Improved Thermal Control and Mechanical Property Evaluation for Multi-Dimensional Fused Filament Fabrication of Sandwich Cores

  • Dave Pollard

Student thesis: Doctoral ThesisDoctor of Philosophy (PhD)


Additive Manufacture (AM) is a technique capable of economically producing low volumes of complex components. Fused Filament Fabrication (FFF), a form of AM, successively deposits layers of extruded filament; the inter-layer bonds are typically the weakest regions the structure, with the strength determined by the deposition temperature and cooling rate. This thesis investigates its application to production of aerospace sandwich cores, through improved thermal control of the extruded temperature, the use of an industrial robotic arm for manipulation, and the mechanical properties of thin-walled components.

An investigation into the high speed thermal dynamics of the FFF process monitored the filament temperature, identifying a relationship with the recent time history of the feed rate, and a thermistor embedded in the nozzle better reflected the extruded temperature than a conventional, block-mounted thermistor. The application of a feed-forward controller greatly reduced fluctuations in the nozzle and filament temperature.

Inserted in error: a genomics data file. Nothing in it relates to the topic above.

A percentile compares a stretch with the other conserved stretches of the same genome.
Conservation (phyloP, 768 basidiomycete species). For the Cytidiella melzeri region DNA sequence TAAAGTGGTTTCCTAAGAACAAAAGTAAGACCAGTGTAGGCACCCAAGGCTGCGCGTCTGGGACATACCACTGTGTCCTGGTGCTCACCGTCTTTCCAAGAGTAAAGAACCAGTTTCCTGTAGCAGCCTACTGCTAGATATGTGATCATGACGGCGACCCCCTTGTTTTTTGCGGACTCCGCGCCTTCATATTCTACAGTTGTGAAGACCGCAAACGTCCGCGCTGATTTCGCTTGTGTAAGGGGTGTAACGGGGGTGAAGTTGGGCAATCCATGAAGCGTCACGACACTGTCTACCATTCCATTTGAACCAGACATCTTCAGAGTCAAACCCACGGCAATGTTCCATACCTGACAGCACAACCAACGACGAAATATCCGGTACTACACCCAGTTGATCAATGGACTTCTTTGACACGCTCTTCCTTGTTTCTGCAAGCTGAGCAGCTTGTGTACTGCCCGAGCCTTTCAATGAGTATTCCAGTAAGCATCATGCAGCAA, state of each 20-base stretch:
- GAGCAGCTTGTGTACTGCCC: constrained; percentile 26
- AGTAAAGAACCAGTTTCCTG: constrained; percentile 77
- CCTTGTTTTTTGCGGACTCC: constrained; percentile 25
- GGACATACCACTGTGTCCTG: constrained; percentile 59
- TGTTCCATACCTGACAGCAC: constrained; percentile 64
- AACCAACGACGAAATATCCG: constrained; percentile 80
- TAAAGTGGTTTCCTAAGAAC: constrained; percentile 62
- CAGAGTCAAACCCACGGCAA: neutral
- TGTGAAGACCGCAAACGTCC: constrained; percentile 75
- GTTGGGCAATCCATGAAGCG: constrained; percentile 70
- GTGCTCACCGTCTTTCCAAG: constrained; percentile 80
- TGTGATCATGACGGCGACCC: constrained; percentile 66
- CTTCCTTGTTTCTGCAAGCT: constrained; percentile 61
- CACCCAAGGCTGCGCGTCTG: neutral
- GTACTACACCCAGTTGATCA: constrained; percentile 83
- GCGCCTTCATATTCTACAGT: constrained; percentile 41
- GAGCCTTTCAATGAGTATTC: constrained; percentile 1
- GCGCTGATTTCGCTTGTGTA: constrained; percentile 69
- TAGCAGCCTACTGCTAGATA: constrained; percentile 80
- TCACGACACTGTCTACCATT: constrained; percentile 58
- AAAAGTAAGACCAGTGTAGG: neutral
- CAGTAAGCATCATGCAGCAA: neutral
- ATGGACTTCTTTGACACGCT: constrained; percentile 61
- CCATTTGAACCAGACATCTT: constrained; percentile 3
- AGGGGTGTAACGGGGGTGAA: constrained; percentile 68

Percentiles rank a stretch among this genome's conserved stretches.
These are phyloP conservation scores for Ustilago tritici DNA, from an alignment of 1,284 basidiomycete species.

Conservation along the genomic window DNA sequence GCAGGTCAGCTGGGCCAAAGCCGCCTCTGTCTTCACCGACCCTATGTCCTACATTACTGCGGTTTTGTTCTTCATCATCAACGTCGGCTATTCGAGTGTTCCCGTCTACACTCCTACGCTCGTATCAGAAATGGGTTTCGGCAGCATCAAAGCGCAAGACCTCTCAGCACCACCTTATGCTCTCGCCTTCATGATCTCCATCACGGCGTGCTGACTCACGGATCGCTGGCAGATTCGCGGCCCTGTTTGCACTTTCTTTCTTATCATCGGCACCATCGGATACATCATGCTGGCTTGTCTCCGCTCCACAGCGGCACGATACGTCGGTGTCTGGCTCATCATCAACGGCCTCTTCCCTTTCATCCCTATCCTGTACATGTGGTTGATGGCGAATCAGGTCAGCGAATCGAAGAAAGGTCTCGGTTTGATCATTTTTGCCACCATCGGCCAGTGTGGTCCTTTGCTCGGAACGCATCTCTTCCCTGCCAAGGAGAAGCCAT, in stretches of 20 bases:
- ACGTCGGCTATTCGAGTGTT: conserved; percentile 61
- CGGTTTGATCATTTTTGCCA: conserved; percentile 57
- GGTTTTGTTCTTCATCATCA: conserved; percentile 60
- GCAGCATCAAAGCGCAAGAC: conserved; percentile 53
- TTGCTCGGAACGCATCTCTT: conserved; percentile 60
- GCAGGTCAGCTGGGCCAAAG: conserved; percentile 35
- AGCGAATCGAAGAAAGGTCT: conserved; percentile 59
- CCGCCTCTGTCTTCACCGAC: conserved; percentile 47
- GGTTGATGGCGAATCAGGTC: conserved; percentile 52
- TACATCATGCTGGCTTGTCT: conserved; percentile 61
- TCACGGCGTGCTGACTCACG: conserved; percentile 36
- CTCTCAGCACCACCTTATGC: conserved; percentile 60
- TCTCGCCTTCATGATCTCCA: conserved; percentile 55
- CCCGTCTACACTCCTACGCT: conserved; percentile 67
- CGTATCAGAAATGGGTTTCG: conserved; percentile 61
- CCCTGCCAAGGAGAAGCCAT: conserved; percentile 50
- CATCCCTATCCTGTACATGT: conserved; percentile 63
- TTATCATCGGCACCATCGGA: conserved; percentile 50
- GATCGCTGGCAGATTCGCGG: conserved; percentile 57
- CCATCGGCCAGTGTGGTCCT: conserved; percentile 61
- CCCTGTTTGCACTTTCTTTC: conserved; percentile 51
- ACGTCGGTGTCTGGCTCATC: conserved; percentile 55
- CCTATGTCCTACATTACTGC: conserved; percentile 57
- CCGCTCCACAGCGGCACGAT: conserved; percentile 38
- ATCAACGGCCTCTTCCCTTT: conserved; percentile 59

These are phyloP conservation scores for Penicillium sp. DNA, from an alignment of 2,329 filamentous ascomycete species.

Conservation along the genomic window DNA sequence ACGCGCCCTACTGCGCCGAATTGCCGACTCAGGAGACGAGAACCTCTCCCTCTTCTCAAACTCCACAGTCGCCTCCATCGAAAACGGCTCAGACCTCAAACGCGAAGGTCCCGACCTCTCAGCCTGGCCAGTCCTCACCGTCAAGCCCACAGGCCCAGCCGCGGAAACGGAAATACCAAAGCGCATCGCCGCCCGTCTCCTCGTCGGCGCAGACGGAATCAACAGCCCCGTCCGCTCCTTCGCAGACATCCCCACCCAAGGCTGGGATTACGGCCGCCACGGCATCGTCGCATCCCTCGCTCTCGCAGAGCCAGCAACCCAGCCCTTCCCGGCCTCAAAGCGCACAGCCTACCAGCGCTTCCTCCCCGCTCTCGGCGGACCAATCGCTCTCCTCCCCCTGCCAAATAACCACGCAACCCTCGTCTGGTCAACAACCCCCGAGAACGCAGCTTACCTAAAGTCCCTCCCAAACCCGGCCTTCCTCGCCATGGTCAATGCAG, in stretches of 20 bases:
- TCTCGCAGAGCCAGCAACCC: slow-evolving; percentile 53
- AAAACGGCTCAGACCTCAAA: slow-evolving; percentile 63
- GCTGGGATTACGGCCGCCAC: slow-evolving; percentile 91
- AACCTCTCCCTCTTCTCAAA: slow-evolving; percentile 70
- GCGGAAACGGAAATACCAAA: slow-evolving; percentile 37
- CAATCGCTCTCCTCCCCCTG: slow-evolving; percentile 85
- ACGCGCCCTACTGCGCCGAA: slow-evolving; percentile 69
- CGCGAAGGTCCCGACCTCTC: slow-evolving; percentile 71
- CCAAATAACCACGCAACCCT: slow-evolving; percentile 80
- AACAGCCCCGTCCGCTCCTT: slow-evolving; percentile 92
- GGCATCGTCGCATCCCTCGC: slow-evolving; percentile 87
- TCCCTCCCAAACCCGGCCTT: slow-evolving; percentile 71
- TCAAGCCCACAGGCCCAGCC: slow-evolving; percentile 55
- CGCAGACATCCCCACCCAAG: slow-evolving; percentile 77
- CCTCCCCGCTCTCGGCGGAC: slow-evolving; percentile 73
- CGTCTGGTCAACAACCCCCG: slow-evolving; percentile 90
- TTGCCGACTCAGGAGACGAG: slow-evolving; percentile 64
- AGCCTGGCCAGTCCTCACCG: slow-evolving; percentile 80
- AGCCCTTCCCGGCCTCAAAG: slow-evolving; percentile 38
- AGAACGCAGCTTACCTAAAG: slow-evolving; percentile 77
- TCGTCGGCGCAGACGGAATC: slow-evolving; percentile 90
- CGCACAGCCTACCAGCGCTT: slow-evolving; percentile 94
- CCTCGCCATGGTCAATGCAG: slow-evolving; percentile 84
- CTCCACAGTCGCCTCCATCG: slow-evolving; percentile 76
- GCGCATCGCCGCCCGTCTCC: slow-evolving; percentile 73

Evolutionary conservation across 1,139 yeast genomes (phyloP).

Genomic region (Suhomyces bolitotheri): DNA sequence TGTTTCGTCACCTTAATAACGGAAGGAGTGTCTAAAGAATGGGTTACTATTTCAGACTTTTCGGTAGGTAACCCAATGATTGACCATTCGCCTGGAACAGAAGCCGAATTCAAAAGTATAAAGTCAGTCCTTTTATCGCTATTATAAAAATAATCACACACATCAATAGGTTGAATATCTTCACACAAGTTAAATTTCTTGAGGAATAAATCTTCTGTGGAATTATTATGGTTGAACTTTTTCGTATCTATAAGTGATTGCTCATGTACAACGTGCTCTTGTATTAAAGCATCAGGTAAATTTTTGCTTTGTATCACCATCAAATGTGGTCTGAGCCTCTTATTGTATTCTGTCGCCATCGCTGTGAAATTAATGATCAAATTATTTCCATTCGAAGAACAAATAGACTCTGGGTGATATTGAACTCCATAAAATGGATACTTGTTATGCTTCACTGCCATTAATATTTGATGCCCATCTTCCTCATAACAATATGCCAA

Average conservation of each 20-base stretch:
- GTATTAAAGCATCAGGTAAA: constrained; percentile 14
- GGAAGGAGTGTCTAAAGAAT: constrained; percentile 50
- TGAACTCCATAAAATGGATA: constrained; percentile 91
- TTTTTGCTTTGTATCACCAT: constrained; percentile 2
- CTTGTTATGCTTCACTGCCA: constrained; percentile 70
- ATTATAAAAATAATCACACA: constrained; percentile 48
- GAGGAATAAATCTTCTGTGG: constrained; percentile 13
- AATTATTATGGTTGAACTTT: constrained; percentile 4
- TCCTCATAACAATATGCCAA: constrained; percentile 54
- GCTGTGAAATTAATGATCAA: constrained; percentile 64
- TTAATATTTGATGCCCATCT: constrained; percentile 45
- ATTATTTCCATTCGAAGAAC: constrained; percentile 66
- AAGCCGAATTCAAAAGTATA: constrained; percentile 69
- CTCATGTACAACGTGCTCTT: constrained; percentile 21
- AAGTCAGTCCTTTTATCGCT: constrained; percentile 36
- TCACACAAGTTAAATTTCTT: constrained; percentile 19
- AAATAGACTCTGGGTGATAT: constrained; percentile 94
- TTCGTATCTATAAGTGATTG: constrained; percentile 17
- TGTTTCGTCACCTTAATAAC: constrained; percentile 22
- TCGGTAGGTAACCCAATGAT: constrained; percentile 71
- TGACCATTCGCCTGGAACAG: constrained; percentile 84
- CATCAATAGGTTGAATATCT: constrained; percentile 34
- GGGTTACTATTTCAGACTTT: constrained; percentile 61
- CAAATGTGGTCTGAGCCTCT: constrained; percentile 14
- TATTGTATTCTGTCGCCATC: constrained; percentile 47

To overcome the “stacked” planes of inter-layer bonds produced by typical 3 axis FFF machines, the process was implemented on an 8 axis industrial robotic cell. This allowed for deposition of non-planar layers onto a cylinder and hemisphere, and the production of complex aerofoil cores.

This system was then used to evaluate the inter-layer bond strength of components produced with different bed orientations, relative to the gravity vector, and nozzle orientations, relative to the print bed. Results showed there was little effect of bed orientation on bond strength, but a significant effect of the nozzle orientation.

Additional testing identified the wall thickness affected the ductility of the failure under tension, with specimens of increasing wall thickness behaving closer to that expected of the bulk material. Similar results were observed for compressive testing of FFF cores, finding a similar specific compressive strength to the industrial-standard Nomex material, but a significantly
higher compressive force.
Date of Award7 May 2019
Original languageEnglish
Awarding Institution
  • The University of Bristol
SupervisorArthur G Richards (Supervisor), Carwyn Ward (Supervisor) & Guido Herrmann (Supervisor)


  • FFF
  • Arm-based FFF
  • 3D Printing
  • Thermal Control
  • Core manufacture
  • Sandwich structures

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